Key Lessons about Change

As I write this, the woods behind my home are a breathtaking mix of yellows, greens and oranges, with a sprinkling of reds. It reminds me that change can indeed be a beautiful thing. However, within a couple of weeks, the trees will be bare, and my yard will be covered with a deep layer of mostly brown, dead leaves, leaving me with a royal mess to clean up. That last image is too often the way change is viewed in one’s work life. We were getting along just fine, and then change came along and made a mess of everything.

1-change4Like the seasons, change is inevitable. However it is far less predictable and feels much more frequent. Change is the source of much stress and uncertainty. Yet, it can also be the launch pad for some extraordinary accomplishments.

In the classic video, “Celebrate What is Right With The World,” National Geographic photographer DeWitt Jones talks about the change curve as actually being an opportunity curve, if you are able to see it that way. Trouble is, when a well-functioning, comfortable “old way” is suddenly turning into an unsettling, potentially messy “new way,” it can be very hard to see the opportunity.

One of the key responsibilities of leadership is to help get people, teams and organizations to adapt to, grow from, and prosper with change. And that starts with the realization that change is not simply some external event which results in new structures, job requirements, or ways of doing things.  Change is an internal, emotional upheaval, and it must be recognized as such. When I hear comments such as, “Don’t worry, this change is mostly moving a few boxes on an organization chart,” I sort of cringe, knowing there will likely be more distress than expected, right around the corner.

And leaders – never forget that just because you are in a leadership position, does not make you immune to having your own emotional response to change as well. As you put on your rock solid game face of confidence and acceptance for others, you may discover that you too, will still have the need to have some antacids close by.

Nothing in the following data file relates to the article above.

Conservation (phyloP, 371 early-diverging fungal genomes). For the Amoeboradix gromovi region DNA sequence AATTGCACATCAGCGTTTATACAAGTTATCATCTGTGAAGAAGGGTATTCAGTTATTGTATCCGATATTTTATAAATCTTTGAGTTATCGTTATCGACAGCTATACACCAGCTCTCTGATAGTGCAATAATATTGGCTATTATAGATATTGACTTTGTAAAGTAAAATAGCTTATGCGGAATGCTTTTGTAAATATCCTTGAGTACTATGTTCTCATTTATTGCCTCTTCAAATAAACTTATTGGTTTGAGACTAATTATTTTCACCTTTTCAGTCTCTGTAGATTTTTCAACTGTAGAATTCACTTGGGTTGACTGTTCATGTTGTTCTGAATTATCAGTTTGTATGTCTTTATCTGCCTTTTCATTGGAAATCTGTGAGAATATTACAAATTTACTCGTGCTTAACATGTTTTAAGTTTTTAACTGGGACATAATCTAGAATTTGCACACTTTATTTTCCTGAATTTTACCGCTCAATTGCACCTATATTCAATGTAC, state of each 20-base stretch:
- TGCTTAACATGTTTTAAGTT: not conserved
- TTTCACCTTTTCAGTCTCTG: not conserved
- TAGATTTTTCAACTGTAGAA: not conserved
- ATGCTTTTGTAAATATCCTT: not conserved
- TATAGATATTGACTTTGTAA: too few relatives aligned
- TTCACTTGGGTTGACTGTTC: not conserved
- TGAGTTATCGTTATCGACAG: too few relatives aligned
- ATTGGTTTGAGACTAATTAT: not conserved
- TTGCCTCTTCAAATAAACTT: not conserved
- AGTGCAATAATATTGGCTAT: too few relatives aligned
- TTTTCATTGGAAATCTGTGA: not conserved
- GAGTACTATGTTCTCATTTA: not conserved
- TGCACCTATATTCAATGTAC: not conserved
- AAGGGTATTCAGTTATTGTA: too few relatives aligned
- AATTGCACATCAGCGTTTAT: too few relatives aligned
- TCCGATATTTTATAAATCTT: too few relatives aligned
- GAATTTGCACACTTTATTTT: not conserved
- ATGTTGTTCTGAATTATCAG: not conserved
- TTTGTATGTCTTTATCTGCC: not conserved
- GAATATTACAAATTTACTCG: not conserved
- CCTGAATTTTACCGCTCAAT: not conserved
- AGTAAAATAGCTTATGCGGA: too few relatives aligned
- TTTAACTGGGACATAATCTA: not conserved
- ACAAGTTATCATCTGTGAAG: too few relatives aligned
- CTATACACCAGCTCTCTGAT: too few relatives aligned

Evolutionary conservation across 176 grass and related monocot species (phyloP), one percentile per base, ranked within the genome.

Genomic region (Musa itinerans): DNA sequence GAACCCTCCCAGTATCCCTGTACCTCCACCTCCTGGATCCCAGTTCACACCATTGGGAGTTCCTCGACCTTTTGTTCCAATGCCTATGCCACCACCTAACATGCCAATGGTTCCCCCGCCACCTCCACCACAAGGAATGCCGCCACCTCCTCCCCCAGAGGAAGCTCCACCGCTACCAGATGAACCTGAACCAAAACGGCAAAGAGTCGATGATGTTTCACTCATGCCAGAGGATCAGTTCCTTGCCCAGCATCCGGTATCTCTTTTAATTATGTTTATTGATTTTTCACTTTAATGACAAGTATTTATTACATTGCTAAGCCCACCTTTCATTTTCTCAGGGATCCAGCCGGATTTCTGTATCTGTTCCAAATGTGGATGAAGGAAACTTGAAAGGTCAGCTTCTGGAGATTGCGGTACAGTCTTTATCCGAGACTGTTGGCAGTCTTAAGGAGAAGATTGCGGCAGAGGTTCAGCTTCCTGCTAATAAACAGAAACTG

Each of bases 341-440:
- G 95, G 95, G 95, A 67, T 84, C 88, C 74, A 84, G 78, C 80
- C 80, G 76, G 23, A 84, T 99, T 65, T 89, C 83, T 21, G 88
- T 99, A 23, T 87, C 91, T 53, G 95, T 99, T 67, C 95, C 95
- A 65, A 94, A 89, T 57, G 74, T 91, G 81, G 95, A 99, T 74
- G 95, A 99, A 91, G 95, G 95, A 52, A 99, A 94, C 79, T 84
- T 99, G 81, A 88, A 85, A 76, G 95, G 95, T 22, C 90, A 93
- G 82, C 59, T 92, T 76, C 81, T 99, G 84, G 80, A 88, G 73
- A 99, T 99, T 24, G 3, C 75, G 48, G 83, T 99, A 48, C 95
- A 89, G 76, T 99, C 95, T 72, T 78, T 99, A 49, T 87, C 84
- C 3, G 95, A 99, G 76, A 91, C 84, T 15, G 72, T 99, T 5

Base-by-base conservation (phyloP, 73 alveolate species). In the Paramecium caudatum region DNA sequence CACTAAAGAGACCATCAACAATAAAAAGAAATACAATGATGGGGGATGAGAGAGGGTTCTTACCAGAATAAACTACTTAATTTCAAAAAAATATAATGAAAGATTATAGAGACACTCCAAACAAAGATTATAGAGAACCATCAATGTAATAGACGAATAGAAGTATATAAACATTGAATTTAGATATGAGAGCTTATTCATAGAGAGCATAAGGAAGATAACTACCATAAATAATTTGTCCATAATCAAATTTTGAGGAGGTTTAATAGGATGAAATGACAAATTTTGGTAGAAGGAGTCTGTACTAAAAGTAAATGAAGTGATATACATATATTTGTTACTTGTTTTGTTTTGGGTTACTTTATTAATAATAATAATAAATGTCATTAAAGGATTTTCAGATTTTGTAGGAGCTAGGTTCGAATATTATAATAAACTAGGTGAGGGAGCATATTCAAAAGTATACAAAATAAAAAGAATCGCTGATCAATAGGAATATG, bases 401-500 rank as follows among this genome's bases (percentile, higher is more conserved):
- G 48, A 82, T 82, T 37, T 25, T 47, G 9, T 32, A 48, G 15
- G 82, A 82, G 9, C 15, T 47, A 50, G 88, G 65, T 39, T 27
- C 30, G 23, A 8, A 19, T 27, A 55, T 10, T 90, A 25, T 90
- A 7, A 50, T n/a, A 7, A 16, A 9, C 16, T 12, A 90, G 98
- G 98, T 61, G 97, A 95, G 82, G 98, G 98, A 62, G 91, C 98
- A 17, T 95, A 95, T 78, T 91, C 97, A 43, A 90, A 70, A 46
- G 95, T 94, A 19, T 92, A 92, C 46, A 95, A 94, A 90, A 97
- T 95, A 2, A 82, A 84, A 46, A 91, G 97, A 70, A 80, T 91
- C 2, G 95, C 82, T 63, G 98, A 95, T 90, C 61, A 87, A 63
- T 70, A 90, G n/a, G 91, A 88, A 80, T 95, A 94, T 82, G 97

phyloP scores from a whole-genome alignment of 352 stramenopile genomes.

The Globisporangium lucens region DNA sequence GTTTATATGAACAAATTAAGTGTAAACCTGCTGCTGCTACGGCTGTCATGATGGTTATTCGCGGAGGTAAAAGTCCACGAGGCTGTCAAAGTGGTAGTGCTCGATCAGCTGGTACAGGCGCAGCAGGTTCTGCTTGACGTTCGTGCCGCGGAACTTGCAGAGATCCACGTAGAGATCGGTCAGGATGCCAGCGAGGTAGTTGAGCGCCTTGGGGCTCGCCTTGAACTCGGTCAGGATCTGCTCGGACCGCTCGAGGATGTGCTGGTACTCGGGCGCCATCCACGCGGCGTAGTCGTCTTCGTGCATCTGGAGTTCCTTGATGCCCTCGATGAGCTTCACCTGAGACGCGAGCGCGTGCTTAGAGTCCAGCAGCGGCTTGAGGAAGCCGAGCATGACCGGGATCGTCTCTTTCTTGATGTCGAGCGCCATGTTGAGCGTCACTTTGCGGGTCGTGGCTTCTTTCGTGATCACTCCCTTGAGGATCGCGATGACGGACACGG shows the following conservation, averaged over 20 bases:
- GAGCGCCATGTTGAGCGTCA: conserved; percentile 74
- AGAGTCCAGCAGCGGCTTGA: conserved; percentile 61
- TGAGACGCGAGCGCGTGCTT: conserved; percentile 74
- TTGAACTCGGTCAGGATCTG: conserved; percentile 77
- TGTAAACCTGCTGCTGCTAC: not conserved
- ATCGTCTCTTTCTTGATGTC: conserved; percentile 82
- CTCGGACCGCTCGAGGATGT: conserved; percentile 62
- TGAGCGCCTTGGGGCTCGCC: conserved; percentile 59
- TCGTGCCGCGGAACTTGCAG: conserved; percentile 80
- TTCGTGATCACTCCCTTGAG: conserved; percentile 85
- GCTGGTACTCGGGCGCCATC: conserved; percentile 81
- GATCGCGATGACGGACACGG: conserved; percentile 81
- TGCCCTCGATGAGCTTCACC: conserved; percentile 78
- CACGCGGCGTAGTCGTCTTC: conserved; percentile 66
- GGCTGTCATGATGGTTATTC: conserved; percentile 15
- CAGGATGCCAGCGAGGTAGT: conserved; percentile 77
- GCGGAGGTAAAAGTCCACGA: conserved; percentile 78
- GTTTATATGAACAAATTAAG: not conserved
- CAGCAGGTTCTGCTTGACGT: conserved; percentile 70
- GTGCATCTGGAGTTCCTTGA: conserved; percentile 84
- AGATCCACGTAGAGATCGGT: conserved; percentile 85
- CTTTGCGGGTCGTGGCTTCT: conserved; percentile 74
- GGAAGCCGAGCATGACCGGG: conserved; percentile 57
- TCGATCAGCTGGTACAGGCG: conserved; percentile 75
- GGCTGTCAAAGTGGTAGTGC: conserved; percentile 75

In order to help yourself and others through the continuing disruptor called change, let me remind you of some key principles, which hopefully we be of value to you. Ideally, they will prompt you to think differently about change, and create more options on how to navigate yourself and others through it more successfully. Here we go.

People do not dislike change – they dislike being changed. Think about the number of significant changes you have initiated in your life, from repainting a room to something much larger such as getting married or moving into an exciting new job. The lesson is this: change done to us can easily be seen as a threat, while change done by us is more likely to be viewed as an opportunity. Leaders, as change is done to you and your teams, strive to find ways to give people freedom to take proactive and innovative steps to turn the lemon of change into the lemonade of opportunity. Remember, you always have more options than you think, on how you can respond to whatever change is dealt to you.